Earlier this year, two team members at Waterloo’s Pinehaven Nursing Home took it upon themselves to organize a palliative care committee. In recent years, older views on long-term care support have given way to a much more person-centred approach in the home, and the enrichment of end-of life care for both residents and loved ones is a natural extension of this transformation.
The palliative care committee has grown organically in the home, says director of care Jill MacQueen, beginning with the inspiration of RPN Lucy Ryan and RN Ruba Omaish. It was not something “management” mandated but instead, involves team members from across the village in every discipline working together to soften the difficult, yet natural process of death for all involved.
There was a time the home had a different view, similar to that of so many other long-term care settings that have yet to shift from an institutional model of care to a more social model. When a resident died in the past, it was believed that neighbours should be sheltered from the experience and palliative care was often tucked away, hidden from sight in the hopes that fellow residents might be spared the worry that confronting mortality might supposedly inspire.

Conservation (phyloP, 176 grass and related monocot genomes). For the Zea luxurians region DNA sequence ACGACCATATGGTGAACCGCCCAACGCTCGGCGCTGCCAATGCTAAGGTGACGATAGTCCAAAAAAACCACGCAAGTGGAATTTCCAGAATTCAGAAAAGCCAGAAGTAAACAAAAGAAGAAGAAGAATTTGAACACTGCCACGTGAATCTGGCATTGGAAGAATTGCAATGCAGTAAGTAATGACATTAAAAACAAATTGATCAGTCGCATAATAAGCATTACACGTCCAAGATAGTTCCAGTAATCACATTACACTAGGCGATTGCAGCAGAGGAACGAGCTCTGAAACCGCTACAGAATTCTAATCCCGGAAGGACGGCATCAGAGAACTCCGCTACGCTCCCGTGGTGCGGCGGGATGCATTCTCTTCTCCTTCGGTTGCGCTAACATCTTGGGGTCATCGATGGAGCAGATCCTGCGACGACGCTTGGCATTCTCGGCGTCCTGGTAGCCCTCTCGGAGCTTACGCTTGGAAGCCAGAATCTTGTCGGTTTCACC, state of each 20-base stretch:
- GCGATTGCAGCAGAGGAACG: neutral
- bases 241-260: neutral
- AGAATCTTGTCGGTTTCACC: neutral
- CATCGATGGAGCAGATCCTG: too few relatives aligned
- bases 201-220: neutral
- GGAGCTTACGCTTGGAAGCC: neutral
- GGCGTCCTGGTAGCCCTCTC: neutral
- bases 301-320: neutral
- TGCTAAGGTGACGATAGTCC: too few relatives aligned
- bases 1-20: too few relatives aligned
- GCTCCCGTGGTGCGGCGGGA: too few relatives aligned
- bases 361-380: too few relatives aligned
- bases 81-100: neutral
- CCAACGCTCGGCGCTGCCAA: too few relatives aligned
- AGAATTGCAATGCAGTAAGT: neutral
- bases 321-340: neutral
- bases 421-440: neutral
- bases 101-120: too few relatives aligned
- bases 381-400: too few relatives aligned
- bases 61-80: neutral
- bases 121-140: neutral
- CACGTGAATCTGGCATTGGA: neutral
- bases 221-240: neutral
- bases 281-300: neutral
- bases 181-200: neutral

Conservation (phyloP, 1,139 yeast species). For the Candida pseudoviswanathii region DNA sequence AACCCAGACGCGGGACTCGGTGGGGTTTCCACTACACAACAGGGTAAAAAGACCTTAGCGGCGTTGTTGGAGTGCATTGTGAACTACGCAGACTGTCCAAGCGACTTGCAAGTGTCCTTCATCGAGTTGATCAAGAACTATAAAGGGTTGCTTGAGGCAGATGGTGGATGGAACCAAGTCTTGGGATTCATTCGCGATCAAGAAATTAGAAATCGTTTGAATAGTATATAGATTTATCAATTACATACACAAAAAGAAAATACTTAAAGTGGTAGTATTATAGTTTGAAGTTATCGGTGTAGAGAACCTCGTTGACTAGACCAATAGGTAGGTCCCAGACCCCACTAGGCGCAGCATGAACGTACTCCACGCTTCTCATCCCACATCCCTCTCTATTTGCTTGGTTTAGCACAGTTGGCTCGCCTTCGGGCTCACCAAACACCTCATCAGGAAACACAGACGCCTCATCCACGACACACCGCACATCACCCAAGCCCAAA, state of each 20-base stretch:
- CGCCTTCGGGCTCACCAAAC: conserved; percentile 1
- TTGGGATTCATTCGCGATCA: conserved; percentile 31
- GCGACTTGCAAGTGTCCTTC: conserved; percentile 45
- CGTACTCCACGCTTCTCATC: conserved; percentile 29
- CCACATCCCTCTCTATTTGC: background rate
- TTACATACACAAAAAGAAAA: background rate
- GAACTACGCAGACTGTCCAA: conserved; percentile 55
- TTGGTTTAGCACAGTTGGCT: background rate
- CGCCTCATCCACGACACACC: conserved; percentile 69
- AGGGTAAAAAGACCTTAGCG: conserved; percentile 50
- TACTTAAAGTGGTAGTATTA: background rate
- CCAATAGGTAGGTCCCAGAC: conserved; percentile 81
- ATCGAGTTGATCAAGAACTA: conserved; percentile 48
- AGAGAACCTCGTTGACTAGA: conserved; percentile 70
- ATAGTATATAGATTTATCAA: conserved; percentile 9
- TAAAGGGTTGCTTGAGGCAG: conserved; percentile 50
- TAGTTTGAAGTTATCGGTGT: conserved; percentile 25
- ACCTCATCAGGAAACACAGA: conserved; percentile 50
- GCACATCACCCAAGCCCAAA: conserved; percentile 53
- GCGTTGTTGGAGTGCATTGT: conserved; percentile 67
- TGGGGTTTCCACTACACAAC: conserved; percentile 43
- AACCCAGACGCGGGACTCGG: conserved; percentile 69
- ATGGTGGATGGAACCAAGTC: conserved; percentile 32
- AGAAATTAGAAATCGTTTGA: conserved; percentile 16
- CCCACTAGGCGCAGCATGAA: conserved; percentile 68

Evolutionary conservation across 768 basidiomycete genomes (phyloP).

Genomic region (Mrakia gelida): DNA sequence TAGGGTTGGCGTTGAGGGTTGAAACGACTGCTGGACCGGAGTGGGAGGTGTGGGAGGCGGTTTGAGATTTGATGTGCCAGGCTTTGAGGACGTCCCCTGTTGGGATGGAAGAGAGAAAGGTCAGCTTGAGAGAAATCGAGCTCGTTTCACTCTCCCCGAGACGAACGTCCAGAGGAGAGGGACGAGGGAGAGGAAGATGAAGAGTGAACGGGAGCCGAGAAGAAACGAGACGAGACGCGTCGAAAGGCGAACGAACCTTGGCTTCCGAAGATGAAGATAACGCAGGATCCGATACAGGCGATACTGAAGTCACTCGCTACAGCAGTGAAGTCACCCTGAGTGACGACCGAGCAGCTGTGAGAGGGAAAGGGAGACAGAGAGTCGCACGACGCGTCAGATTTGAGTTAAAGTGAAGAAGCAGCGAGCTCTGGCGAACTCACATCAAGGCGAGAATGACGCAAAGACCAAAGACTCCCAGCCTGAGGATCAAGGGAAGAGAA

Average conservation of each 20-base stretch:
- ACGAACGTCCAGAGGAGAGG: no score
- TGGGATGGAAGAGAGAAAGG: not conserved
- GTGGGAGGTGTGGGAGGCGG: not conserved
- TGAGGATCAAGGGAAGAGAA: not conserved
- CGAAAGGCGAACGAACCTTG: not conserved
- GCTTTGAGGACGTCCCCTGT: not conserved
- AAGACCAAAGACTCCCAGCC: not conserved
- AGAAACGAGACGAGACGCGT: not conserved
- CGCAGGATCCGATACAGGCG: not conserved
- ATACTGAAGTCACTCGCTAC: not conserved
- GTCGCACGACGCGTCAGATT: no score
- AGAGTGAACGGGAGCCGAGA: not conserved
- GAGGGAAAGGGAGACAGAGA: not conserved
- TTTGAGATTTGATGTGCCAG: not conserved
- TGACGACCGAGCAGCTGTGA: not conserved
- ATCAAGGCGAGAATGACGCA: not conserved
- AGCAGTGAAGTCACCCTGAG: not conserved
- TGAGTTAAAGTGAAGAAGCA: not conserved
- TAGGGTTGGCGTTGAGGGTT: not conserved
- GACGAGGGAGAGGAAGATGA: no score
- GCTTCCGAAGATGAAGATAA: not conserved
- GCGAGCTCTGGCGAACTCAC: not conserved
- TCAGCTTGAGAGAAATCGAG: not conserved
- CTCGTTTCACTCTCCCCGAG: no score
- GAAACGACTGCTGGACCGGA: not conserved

When Ruba and Lucy began the committee, however, the conversation around death began to shift and organically, just as with the committee, a new tradition at the passing of a resident emerged. Jill says it was a beautiful and powerful experience when the home held its first dignity walk.
The resident who passed away hadn’t lived at the home for long, but he’d connected with and grown close to many of the team members. Personal support worker Jen Hooisma was one of them, and when this gentleman passed, Jen took the lead in announcing the dignity walk. Pinehaven has an intercom, and Jen’s voice came on that day to speak about the person they were honouring.
“She started off by saying: ‘good morning Pinehaven family,’ ” Jill recalls, echoing Jen’s words. “She went on to tell this story about how she really wants to honour this person and he had such a life before he came to Pinehaven.” It was a touching tribute, she says, one that not only honoured the life of a particular resident but the true depth of caring that defines the home. ‘Pinehaven family,’ as Jen put it in her greeting, is truly fitting.
“We always talk about how we’re one big family and I just loved that first line,” Jill says.
As the resident was ushered through the home and out the front doors, one of the team members knew to play his favourite Johnny Cash song, and team members and residents later shared stories about the man they’d come to know. There was honour that day, and dignity to be sure as the home said goodbye to a family member. In that act and through the efforts of the palliative care committee, signs of culture change continue to emerge, and the team at Pinehaven is proud to be a part of it.